European Union leaders announced that they had decided on banking regulation in the early hours of the morning, December 13. European leaders hailed it as a great success. But a success for whom?
Germany got its way on just about every issue. These bank regulations demonstrate who controls Europe now, and will help Germany continue its control into the future.
Under the agreement, the European Central Bank (ecb) will oversee Europe’s largest banks. No eurozone members will be able to opt out. There are a lot of details, but the gist of the matter is that Germany wanted a small, impotent new bank regulator, and that is what it got. There are a few reasons for this:
- Germany wanted its local banks free of the regulation. Some of these banks are dodgy—state-owned and lending money for risky, local government projects. They’re an important part of how Germany’s local government and companies are funded, and Germany doesn’t want an external regulator prying into that.
- It doesn’t want to distract the ecb from its core purpose of preventing inflation. Germany is very concerned with inflation and it worries that giving the ecb more to do will detract from its main function.
Out of Europe’s roughly 6,000 banks, only 150 to 200 will be subject to the ecb’s regulation.
But there is a more nefarious reason for Germany’s opposition. Currently, the eurozone is caught in a vicious cycle that drives nations to Germany. In Ireland, for example, the nation’s banks got into trouble. The government bailed out the banks, but this led to the government itself getting into financial difficulty. So Ireland was forced to turn to Germany and submit to its terms. The same process is going on in Spain right now.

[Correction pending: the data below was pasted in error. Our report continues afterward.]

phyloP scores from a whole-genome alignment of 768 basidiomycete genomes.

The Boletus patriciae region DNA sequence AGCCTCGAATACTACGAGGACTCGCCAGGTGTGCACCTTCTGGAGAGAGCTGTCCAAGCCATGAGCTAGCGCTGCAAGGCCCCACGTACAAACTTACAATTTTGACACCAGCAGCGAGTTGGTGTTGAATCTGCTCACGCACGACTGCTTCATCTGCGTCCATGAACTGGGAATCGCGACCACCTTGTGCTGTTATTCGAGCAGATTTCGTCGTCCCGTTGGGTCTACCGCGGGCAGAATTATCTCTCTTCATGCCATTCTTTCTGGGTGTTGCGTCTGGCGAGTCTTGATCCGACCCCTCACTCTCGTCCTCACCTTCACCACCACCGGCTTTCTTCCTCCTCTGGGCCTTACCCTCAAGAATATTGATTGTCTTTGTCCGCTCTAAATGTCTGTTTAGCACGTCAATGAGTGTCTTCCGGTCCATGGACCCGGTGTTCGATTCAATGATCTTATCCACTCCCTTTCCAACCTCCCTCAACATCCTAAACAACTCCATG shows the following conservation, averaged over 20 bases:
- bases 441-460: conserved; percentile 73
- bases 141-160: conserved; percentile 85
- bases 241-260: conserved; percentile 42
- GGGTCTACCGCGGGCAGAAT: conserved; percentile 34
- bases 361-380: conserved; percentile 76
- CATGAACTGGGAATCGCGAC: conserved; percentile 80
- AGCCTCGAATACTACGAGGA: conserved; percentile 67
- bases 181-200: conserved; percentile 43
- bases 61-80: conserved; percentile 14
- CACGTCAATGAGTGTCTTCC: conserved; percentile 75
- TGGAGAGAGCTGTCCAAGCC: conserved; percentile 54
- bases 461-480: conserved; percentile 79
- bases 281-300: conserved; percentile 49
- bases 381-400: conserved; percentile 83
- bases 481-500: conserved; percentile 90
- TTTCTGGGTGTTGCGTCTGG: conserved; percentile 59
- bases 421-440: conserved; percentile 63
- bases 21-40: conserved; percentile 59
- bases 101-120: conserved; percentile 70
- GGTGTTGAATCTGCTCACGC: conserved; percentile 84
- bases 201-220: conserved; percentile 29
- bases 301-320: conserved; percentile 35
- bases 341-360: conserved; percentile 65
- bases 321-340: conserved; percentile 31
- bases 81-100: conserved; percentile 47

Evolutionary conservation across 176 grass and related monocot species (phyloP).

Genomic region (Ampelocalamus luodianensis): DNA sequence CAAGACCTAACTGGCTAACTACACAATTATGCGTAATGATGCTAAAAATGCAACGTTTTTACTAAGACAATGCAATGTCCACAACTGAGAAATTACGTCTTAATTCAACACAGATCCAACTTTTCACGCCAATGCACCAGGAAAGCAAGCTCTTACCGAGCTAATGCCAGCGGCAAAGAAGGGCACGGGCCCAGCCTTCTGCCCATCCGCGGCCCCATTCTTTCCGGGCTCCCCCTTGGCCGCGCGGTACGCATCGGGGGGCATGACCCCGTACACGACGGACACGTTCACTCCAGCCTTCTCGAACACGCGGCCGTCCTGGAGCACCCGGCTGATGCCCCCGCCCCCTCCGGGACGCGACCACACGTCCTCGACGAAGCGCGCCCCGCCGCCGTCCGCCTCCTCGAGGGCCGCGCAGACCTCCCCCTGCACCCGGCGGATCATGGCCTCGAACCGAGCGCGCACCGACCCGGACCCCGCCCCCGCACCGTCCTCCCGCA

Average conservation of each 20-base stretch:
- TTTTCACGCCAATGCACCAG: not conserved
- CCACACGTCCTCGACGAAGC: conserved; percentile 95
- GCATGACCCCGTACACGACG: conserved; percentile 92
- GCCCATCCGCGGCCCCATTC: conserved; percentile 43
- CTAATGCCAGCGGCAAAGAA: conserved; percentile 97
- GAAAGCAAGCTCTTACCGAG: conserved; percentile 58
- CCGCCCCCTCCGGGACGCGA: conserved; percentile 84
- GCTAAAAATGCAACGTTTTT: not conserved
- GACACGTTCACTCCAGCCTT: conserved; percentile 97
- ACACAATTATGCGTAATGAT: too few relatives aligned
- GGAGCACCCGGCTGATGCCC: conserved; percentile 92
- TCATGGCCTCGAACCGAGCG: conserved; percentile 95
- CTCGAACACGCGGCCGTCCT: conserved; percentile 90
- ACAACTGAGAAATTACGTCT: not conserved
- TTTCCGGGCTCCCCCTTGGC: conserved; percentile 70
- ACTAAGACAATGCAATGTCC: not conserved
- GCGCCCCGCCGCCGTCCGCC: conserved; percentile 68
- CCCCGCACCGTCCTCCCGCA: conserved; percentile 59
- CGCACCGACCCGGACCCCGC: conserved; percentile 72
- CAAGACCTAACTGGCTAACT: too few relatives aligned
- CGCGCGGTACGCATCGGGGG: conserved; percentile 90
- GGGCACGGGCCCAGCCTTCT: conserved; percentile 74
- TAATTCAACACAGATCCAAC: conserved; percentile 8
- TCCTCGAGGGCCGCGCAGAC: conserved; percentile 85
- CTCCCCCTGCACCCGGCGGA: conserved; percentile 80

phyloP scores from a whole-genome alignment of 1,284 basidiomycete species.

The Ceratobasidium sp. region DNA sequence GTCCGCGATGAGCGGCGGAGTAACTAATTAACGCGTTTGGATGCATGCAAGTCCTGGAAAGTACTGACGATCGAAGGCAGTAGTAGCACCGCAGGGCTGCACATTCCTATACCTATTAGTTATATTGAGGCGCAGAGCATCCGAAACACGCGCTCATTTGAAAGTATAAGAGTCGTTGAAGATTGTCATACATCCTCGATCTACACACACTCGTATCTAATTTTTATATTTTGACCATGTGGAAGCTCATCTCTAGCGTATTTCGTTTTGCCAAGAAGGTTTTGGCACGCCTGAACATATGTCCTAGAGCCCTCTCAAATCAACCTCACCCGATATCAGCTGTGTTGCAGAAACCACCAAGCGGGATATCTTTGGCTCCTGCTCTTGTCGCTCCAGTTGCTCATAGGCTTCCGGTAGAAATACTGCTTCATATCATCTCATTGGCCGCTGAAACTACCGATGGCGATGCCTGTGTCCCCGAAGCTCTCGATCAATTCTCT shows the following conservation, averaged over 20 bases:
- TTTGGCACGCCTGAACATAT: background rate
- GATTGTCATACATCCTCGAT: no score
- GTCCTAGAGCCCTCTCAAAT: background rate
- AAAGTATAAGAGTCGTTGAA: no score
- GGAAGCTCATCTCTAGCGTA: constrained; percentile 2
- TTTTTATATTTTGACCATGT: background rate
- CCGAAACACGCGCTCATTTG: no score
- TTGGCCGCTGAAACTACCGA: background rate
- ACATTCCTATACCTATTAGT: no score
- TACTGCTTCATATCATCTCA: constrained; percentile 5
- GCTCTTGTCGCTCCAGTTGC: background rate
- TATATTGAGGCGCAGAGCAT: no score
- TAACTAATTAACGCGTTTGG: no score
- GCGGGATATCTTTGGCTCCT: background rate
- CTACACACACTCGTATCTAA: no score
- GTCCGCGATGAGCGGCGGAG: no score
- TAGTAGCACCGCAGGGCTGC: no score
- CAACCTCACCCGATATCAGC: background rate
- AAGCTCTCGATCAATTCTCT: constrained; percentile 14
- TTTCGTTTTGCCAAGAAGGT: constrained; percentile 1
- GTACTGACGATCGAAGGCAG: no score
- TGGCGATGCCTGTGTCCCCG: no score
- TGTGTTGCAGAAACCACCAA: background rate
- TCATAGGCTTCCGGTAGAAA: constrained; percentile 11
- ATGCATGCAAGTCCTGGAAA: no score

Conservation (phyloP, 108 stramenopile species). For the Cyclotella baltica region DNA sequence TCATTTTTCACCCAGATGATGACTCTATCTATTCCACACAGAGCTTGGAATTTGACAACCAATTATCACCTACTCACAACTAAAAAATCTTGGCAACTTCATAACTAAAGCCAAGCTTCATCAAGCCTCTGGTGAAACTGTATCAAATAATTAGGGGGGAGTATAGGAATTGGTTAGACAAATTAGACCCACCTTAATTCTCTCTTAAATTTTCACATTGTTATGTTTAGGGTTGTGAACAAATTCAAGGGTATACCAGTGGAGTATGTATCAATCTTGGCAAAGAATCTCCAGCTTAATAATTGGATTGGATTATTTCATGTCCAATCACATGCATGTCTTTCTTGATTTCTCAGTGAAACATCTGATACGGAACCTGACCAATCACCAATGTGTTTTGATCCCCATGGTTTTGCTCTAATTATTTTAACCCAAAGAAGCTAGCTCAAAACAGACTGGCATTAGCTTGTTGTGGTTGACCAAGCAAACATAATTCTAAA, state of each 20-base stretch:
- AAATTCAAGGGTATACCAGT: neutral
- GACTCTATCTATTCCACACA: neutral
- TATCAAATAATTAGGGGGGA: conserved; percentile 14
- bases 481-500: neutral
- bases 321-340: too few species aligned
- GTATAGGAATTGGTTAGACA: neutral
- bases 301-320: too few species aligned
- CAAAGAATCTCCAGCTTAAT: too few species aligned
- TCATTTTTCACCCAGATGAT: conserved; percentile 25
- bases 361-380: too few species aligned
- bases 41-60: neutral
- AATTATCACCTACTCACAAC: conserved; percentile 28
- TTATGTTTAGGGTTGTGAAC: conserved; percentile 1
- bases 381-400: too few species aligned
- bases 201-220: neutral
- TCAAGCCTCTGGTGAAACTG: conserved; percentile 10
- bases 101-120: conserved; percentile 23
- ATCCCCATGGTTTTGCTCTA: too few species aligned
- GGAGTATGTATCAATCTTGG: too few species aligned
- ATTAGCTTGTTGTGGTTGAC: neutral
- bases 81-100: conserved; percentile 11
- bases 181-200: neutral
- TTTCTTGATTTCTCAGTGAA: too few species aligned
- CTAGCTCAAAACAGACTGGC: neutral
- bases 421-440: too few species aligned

The ultimate goal of the banking union is to break this cycle. Instead of the banks getting bailed out by the government, they’d get bailed out by a central EU fund. If this was put into place, German money would bail out the banks directly. The national governments would remain solvent. Germany would get no control over nations.
Handing over money without being able to control how it is spent is exactly what Germany is trying to avoid. From the German point of view it is quite reasonable—why hand over billions of euros if you can’t stop the nation you’re lending it to from repeating its mistakes and needing another few billion in a few years’ time?
But, no matter how it looks to Germany, the process forces nations to hand over sovereignty. Once a nation is bailed out, democratically elected governments no longer make decisions about how taxpayers’ money is spent. European officials do it. It is a mild form of occupation.
Last week’s deal will do nothing to stop this process. Countries whose banks get into trouble will still need to go to Germany for help. There may be some exceptions to this for the more “important” members of the eurozone. Spain, for example, was able to get a much better deal for bailing out its banks than Ireland.
Allowing a central fund to bail out banks, something that would really stop the cycle, was kicked into the long grass. And Germany doesn’t want Europe to make any progress on this any time soon. “Angela Merkel has made it clear that Berlin is not ready to pay for the resolution of other people’s banks,” wrote the Financial Times’ Wolfgang Münchau.
“The most I would expect is a small resolution fund, financed by the banks themselves—something too small to do the job,” he wrote.
German politicians, including Chancellor Angela Merkel, have called for something resembling a European superstate. This implies they will form a banking union with a real bank bailout fund at some point. But Germany doesn’t want it quite yet.
A European superstate is coming. But it will happen on Germany’s terms. Any efforts at integration, like this banking union, that come at the wrong time for Germany’s liking, won’t succeed. ▪